Question Need advices about network cabling my new house

Jan 25, 2020
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Hello everyone, I'm new here but I think I found the right forum for this kind of help.

So I basically just bought a new house and since I have to do different cabling work for tv cabling and electricity cabling I thought I might as well put in some network cabling so that I can have my new smart TVs, my xbox, my pcs, my laptop, my NAS external hard drive, my printer, that are in different rooms of the house, all cabled and networked. Either cabled or wifi (the ones that can connect wirelessly).

I will have a new internet provider so at the moment I don't have the model of the modem.

What should I do and put for all these things? A friend told me to put the RJ45 plugs in the rooms and have the cables directly out where I will put a switch.

I usually have a router with 4 ins and the internet connection to it. I'm no expert about these things and I would like to learn the basics so that I can figure out something good for my new house.

I will probably have 5 things cabled in the main room where the internet modem will be, 2 other things in one room, 3 other things in another room. Plus I would like to be able to have a good wifi connection through out the house.

Let me know what should I do and what would be better for this kind of solution. Thanks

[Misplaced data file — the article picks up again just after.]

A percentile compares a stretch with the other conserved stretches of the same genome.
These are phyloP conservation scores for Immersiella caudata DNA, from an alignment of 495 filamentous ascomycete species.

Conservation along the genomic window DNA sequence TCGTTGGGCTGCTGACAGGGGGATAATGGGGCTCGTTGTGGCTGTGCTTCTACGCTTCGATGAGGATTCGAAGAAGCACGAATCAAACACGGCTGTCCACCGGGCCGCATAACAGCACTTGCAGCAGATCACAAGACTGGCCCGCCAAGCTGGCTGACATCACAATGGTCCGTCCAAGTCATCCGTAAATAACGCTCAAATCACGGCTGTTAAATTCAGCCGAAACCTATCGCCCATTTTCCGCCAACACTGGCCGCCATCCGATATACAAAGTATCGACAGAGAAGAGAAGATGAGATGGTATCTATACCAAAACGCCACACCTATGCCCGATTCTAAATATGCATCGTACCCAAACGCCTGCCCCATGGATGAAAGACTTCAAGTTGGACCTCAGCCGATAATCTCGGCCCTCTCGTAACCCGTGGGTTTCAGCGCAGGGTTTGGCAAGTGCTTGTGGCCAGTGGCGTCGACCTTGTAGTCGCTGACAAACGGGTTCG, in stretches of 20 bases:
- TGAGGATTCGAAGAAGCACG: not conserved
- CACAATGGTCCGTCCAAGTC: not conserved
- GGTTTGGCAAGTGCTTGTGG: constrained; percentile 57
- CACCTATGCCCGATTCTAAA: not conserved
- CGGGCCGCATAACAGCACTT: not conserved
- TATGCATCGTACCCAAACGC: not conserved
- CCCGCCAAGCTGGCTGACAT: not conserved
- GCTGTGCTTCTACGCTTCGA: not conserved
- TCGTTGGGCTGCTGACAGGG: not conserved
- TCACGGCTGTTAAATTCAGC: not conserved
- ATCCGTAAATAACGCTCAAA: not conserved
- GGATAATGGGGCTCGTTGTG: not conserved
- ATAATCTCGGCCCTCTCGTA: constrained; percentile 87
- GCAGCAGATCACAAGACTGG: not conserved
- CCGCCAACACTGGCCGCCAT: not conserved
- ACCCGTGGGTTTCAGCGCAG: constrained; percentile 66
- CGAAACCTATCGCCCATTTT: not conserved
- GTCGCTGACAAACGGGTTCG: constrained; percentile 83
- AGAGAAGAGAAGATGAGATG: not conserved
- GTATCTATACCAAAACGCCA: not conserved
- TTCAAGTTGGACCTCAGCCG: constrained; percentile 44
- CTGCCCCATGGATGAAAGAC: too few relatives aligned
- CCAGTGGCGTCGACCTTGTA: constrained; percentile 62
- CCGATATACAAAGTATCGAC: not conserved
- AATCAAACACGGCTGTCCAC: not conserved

I would run at least 1 ethernet cable to every room. Since there is not a lot of extra cost you could run 2 cables to some rooms. If someone would need old style phone lines ever they could use 1 for phone and the other for data. Not sure about coax used to be standard but modern tv runs over internet now. You might want to run some just in case.

In general you run all the cable back to some central location and connect them to a switch. You would then have the ISP run the cable from the internet into this box. You would place a router in this box and connect it to the switch. The switch is purely used to have more than the 4 ports active a router alone would provide.

In the remote rooms if you need more ethernet ports you would place a small switch. Wifi all depends on how good the signal from the central location is. Many times these are put into metal cabnets that mount into the wall or you put the central location in the garage. In those cases the wifi coverage is poor. All you do is put a AP or a cheap router running as a AP into the remote rooms and connect them to the ethernet jack. If you really wanted to you could put a AP in every room so each room has maximum wifi coverage.
 
Jan 25, 2020
6
0
10
0